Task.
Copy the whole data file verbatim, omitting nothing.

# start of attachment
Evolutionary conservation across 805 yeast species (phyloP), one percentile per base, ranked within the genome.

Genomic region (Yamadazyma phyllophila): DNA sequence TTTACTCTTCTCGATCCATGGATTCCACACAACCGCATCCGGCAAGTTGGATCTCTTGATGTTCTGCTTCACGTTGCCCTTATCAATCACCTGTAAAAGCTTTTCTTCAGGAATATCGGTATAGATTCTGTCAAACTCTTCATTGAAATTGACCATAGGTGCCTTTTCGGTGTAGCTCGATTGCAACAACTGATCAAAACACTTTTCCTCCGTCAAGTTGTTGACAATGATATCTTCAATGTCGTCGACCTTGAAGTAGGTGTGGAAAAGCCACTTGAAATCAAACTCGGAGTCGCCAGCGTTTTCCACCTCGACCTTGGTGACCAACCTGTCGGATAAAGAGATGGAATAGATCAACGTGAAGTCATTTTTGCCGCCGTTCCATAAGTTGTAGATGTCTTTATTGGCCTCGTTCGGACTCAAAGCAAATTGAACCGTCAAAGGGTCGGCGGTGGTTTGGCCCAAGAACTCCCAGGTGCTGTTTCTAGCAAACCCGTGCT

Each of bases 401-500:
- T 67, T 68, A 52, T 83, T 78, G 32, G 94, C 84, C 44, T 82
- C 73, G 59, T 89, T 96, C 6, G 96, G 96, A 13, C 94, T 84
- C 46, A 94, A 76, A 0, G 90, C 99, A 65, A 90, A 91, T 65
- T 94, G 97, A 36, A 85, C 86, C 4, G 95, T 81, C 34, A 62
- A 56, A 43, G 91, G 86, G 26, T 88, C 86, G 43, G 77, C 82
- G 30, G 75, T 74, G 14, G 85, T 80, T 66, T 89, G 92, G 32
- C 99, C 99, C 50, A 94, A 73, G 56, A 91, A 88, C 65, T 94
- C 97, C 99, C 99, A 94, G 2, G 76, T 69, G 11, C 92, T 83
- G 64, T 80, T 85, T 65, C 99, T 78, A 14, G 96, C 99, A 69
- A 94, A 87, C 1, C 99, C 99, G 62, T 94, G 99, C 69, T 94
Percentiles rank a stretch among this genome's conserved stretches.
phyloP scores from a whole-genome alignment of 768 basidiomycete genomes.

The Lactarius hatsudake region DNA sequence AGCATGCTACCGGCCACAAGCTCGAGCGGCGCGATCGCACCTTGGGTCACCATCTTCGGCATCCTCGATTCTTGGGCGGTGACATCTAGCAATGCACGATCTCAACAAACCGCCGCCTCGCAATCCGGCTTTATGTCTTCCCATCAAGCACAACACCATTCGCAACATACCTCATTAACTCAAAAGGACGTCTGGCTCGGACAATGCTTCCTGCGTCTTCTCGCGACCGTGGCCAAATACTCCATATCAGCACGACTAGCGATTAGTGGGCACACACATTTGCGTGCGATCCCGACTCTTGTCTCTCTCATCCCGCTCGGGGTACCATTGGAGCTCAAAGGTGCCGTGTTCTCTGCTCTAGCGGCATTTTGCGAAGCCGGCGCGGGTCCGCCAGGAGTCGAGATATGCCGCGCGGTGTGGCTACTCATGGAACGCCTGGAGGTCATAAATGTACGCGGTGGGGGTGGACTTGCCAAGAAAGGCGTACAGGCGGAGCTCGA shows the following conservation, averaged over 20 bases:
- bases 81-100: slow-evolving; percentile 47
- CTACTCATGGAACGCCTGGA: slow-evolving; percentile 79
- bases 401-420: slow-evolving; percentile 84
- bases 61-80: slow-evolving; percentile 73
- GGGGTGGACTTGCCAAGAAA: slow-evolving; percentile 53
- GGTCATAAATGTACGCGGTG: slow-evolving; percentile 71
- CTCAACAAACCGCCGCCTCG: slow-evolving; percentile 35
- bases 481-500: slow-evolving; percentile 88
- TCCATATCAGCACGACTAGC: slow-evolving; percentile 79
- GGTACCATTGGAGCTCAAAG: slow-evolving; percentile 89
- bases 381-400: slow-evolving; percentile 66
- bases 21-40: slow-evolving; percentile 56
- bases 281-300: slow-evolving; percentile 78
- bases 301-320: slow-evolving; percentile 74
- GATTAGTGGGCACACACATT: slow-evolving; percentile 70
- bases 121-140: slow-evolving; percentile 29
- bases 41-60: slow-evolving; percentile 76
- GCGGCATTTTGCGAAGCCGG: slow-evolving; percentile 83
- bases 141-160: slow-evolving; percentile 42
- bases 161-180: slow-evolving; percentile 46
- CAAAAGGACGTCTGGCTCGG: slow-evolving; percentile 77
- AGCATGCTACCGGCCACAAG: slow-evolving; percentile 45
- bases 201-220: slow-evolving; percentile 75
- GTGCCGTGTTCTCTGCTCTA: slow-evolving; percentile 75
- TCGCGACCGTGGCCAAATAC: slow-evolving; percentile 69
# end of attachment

Evolutionary conservation across 805 yeast species (phyloP), one percentile per base, ranked within the genome.

Genomic region (Yamadazyma phyllophila): DNA sequence TTTACTCTTCTCGATCCATGGATTCCACACAACCGCATCCGGCAAGTTGGATCTCTTGATGTTCTGCTTCACGTTGCCCTTATCAATCACCTGTAAAAGCTTTTCTTCAGGAATATCGGTATAGATTCTGTCAAACTCTTCATTGAAATTGACCATAGGTGCCTTTTCGGTGTAGCTCGATTGCAACAACTGATCAAAACACTTTTCCTCCGTCAAGTTGTTGACAATGATATCTTCAATGTCGTCGACCTTGAAGTAGGTGTGGAAAAGCCACTTGAAATCAAACTCGGAGTCGCCAGCGTTTTCCACCTCGACCTTGGTGACCAACCTGTCGGATAAAGAGATGGAATAGATCAACGTGAAGTCATTTTTGCCGCCGTTCCATAAGTTGTAGATGTCTTTATTGGCCTCGTTCGGACTCAAAGCAAATTGAACCGTCAAAGGGTCGGCGGTGGTTTGGCCCAAGAACTCCCAGGTGCTGTTTCTAGCAAACCCGTGCT

Each of bases 401-500:
- T 67, T 68, A 52, T 83, T 78, G 32, G 94, C 84, C 44, T 82
- C 73, G 59, T 89, T 96, C 6, G 96, G 96, A 13, C 94, T 84
- C 46, A 94, A 76, A 0, G 90, C 99, A 65, A 90, A 91, T 65
- T 94, G 97, A 36, A 85, C 86, C 4, G 95, T 81, C 34, A 62
- A 56, A 43, G 91, G 86, G 26, T 88, C 86, G 43, G 77, C 82
- G 30, G 75, T 74, G 14, G 85, T 80, T 66, T 89, G 92, G 32
- C 99, C 99, C 50, A 94, A 73, G 56, A 91, A 88, C 65, T 94
- C 97, C 99, C 99, A 94, G 2, G 76, T 69, G 11, C 92, T 83
- G 64, T 80, T 85, T 65, C 99, T 78, A 14, G 96, C 99, A 69
- A 94, A 87, C 1, C 99, C 99, G 62, T 94, G 99, C 69, T 94
Percentiles rank a stretch among this genome's conserved stretches.
phyloP scores from a whole-genome alignment of 768 basidiomycete genomes.

The Lactarius hatsudake region DNA sequence AGCATGCTACCGGCCACAAGCTCGAGCGGCGCGATCGCACCTTGGGTCACCATCTTCGGCATCCTCGATTCTTGGGCGGTGACATCTAGCAATGCACGATCTCAACAAACCGCCGCCTCGCAATCCGGCTTTATGTCTTCCCATCAAGCACAACACCATTCGCAACATACCTCATTAACTCAAAAGGACGTCTGGCTCGGACAATGCTTCCTGCGTCTTCTCGCGACCGTGGCCAAATACTCCATATCAGCACGACTAGCGATTAGTGGGCACACACATTTGCGTGCGATCCCGACTCTTGTCTCTCTCATCCCGCTCGGGGTACCATTGGAGCTCAAAGGTGCCGTGTTCTCTGCTCTAGCGGCATTTTGCGAAGCCGGCGCGGGTCCGCCAGGAGTCGAGATATGCCGCGCGGTGTGGCTACTCATGGAACGCCTGGAGGTCATAAATGTACGCGGTGGGGGTGGACTTGCCAAGAAAGGCGTACAGGCGGAGCTCGA shows the following conservation, averaged over 20 bases:
- bases 81-100: slow-evolving; percentile 47
- CTACTCATGGAACGCCTGGA: slow-evolving; percentile 79
- bases 401-420: slow-evolving; percentile 84
- bases 61-80: slow-evolving; percentile 73
- GGGGTGGACTTGCCAAGAAA: slow-evolving; percentile 53
- GGTCATAAATGTACGCGGTG: slow-evolving; percentile 71
- CTCAACAAACCGCCGCCTCG: slow-evolving; percentile 35
- bases 481-500: slow-evolving; percentile 88
- TCCATATCAGCACGACTAGC: slow-evolving; percentile 79
- GGTACCATTGGAGCTCAAAG: slow-evolving; percentile 89
- bases 381-400: slow-evolving; percentile 66
- bases 21-40: slow-evolving; percentile 56
- bases 281-300: slow-evolving; percentile 78
- bases 301-320: slow-evolving; percentile 74
- GATTAGTGGGCACACACATT: slow-evolving; percentile 70
- bases 121-140: slow-evolving; percentile 29
- bases 41-60: slow-evolving; percentile 76
- GCGGCATTTTGCGAAGCCGG: slow-evolving; percentile 83
- bases 141-160: slow-evolving; percentile 42
- bases 161-180: slow-evolving; percentile 46
- CAAAAGGACGTCTGGCTCGG: slow-evolving; percentile 77
- AGCATGCTACCGGCCACAAG: slow-evolving; percentile 45
- bases 201-220: slow-evolving; percentile 75
- GTGCCGTGTTCTCTGCTCTA: slow-evolving; percentile 75
- TCGCGACCGTGGCCAAATAC: slow-evolving; percentile 69